Is that shit “meta” or is it Hermeneutic? Fan-talk and philosophical feuds.

Abed Nadir is the audience’s segregate voice on “Community.”

Over at io9.com, Annalee Newitz recently wrote a short piece on how “meta” has become central concept in fan commentary. Shows such as Buffy and 30 Rock or films such as Scott Pilgrim, Tropic Thunder, and Hugo are deemed “meta,” and with good reason. There is an playful or damning “extratextual” dimension to these works. And, as Netwitz rightly points out, this particular meaning of “meta” is worlds apart from its more traditional philosophical garb. But it doesn’t stray too far. For Newitz, the term means a particular kind of relationship between “audience” and “artist”. Those are my terms, and Newitz says it this way:

[…M]any shows have meta episodes that are basically fan service. So meta has become a popular trope, and fans have responded by using the term meta to describe these kinds of episodes.

But more importantly, fans have transformed the word meta yet again, turning it from an adjective that describes a kind of story into a noun that refers to a form of fan commentary.

These days, “meta” is often associated with other terms like “postmodern” (Lyotard’s critique of “meta-narratives”), going beyond Aristotle, into other forms of discussion. The “meta” relationship between fan/creator will not surprise most people, and there is an obvious Marxist commentary here, which I’ll resist.

But there is the other “pink elephant” in the room. Any student of philosophy has an opinion on the mudslinging between so-called “analytic” and “continental” forms of philosophy. While I find most of that mug to resemble bullshit, the word “meta” was at the heart of this “division.”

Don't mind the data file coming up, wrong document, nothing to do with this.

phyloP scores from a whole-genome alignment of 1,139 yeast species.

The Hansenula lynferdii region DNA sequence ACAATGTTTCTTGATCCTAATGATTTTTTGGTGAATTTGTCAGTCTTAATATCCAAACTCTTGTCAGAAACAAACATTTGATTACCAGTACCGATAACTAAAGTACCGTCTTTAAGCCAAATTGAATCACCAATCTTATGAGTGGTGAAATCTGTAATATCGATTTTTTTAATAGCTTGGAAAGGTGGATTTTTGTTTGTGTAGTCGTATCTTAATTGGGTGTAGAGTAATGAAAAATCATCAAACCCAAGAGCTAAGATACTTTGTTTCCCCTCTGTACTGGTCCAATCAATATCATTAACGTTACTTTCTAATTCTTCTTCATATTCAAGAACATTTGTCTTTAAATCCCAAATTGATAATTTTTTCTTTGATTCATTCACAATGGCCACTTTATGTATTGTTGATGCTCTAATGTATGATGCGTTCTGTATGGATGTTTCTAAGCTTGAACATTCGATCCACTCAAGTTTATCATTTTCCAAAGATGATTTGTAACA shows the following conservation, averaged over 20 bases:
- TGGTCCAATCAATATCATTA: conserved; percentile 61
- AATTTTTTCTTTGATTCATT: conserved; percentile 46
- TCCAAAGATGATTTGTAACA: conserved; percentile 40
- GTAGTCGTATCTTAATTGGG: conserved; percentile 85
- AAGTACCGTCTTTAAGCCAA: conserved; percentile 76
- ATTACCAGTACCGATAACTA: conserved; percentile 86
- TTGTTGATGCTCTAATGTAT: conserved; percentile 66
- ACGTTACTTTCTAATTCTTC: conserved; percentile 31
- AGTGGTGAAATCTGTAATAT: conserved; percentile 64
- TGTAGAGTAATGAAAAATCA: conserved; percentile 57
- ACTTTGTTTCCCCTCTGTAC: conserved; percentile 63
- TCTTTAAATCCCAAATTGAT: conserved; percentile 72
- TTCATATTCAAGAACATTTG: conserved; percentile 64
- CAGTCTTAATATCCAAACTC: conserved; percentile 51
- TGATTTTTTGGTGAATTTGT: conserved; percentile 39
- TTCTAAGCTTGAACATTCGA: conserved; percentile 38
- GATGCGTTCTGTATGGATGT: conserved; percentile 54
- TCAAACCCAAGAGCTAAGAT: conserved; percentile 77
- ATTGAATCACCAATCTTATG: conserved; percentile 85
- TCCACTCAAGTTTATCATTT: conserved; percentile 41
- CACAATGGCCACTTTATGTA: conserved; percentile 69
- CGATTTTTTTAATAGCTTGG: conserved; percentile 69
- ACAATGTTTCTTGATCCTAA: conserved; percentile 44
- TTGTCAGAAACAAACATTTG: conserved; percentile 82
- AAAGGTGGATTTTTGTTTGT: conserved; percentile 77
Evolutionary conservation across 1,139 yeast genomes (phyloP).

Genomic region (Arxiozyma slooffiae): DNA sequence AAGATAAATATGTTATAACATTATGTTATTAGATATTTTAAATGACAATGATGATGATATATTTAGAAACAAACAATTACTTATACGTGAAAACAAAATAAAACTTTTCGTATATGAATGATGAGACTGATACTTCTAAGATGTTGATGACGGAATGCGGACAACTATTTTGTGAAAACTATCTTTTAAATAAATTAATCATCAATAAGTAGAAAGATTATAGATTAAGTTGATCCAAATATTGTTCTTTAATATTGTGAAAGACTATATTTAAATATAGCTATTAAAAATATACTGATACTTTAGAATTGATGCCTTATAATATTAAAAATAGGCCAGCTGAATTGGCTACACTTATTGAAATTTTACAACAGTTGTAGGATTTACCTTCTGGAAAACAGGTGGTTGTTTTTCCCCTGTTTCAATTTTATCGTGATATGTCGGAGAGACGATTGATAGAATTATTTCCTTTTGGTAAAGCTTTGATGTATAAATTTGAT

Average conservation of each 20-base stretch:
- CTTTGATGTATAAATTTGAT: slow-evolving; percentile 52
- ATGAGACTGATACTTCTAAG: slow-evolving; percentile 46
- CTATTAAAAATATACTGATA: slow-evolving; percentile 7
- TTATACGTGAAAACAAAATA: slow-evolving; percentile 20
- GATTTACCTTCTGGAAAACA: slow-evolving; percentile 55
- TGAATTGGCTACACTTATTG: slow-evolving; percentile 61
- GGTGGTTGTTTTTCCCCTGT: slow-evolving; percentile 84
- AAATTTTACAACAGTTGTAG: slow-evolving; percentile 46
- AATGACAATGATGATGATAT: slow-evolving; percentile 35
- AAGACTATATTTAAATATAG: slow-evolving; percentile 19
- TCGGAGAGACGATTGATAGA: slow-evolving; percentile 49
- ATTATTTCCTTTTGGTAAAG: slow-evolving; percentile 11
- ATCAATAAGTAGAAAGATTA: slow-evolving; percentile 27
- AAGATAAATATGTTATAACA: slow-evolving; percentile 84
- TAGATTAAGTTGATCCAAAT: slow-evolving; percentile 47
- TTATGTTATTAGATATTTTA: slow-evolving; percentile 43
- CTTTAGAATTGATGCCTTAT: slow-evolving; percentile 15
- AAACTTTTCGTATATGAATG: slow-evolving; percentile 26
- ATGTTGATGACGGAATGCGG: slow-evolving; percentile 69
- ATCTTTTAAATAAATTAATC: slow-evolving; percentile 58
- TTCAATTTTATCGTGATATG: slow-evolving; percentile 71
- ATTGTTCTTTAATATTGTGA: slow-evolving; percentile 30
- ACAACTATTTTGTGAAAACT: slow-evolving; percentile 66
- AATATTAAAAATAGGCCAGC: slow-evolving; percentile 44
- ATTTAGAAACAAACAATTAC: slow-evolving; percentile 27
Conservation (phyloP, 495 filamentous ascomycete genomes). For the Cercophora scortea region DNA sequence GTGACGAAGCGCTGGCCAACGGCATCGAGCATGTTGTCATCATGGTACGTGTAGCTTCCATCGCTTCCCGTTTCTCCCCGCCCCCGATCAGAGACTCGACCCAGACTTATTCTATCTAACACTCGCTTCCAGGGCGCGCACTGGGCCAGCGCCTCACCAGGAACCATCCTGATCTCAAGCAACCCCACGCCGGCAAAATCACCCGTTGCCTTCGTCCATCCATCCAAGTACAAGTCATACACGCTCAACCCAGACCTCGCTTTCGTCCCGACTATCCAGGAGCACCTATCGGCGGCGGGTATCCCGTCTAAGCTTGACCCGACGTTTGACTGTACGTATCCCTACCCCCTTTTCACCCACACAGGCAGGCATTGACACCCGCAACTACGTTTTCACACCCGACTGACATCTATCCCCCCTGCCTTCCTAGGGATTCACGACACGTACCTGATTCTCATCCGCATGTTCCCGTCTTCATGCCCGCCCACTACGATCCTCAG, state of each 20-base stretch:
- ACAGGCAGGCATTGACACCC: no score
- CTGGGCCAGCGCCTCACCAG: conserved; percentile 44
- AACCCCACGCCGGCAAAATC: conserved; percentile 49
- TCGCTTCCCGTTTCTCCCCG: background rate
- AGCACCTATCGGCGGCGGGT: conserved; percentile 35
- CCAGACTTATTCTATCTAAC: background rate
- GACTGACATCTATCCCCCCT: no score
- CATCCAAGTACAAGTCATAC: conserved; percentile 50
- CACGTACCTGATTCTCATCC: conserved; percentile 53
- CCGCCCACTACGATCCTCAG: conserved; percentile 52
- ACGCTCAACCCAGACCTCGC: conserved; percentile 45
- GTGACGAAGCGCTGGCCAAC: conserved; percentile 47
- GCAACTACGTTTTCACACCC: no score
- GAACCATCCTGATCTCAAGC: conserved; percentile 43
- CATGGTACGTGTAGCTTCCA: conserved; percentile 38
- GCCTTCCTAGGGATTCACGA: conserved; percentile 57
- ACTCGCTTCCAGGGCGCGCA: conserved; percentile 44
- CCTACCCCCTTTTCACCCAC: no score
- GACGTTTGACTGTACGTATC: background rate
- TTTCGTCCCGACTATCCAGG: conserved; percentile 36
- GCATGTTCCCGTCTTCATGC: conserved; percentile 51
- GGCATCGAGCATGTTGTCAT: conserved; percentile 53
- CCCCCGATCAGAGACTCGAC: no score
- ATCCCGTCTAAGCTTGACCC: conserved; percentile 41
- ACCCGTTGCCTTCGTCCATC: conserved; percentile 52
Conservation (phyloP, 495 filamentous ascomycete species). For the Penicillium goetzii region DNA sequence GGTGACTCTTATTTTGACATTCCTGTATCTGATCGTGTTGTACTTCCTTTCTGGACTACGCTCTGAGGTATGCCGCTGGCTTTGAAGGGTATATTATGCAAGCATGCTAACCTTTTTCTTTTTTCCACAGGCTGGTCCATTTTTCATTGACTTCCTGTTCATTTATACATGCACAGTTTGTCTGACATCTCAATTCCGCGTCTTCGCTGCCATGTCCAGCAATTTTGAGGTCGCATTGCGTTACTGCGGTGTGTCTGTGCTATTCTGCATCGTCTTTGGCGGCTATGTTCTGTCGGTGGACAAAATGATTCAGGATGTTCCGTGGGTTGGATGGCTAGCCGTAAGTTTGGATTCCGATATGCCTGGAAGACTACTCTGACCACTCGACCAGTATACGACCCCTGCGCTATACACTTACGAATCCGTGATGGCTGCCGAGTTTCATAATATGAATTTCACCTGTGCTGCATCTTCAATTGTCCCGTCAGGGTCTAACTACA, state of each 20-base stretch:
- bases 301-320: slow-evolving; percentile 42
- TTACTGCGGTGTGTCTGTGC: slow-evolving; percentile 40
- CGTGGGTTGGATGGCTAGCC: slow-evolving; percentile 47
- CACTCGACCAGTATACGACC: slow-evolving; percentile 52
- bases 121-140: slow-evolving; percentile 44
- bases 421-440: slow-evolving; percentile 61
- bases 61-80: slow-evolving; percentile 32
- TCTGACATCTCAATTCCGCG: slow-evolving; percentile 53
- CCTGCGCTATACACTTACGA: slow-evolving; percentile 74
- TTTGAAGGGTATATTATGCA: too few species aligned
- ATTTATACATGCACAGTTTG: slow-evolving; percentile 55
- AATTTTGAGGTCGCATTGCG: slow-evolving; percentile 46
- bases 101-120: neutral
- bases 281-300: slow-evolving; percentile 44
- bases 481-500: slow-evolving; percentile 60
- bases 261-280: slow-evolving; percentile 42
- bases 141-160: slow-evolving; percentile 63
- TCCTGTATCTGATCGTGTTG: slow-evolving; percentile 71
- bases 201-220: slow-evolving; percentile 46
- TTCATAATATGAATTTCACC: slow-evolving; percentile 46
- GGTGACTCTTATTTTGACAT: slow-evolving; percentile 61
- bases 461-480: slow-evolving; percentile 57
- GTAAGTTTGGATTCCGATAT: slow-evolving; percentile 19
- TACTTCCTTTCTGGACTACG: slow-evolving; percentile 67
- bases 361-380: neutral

Hilarious way to sum this up via Hugging the Horse @ stickyembraces.tumblr.com

This was mostly over the status of “metaphysics” as a viable branch of philosophy in modern times. (In many ways, fan commentary is the “meta/physics” of shows and films with attentive teams. There are also those today who think that instantaneous online critical commentary is “ruining” tv and movies. I can’t say I agree, but I’ll sling no mud over it.)

The logical positivists of the early-twentieth century worked tirelessly to exercise “meta”physics from philosophical thinking by rebuilding philosophical thinking from the ground-up, beginning with atomic logical building blocks. Why this grand project? To transform philosophy into a science. Hegel had promised to do this long before, but the later positivists were deathly allegoric to his proposals, which involved speculative thinking and other big no-nos. For them, philosophy must reconstructed without the “beyond” speculative thinking aims to understand.

The living opponent of the positivist project was, of course, the controversial Martin Heidegger, who chided the positivists with an apocryphal conclusion: The positivist project was impossible because getting beyond metaphysics was impossible. Questions like “what is beyond?” would always be taunting us, mostly because asking this question is what makes us human.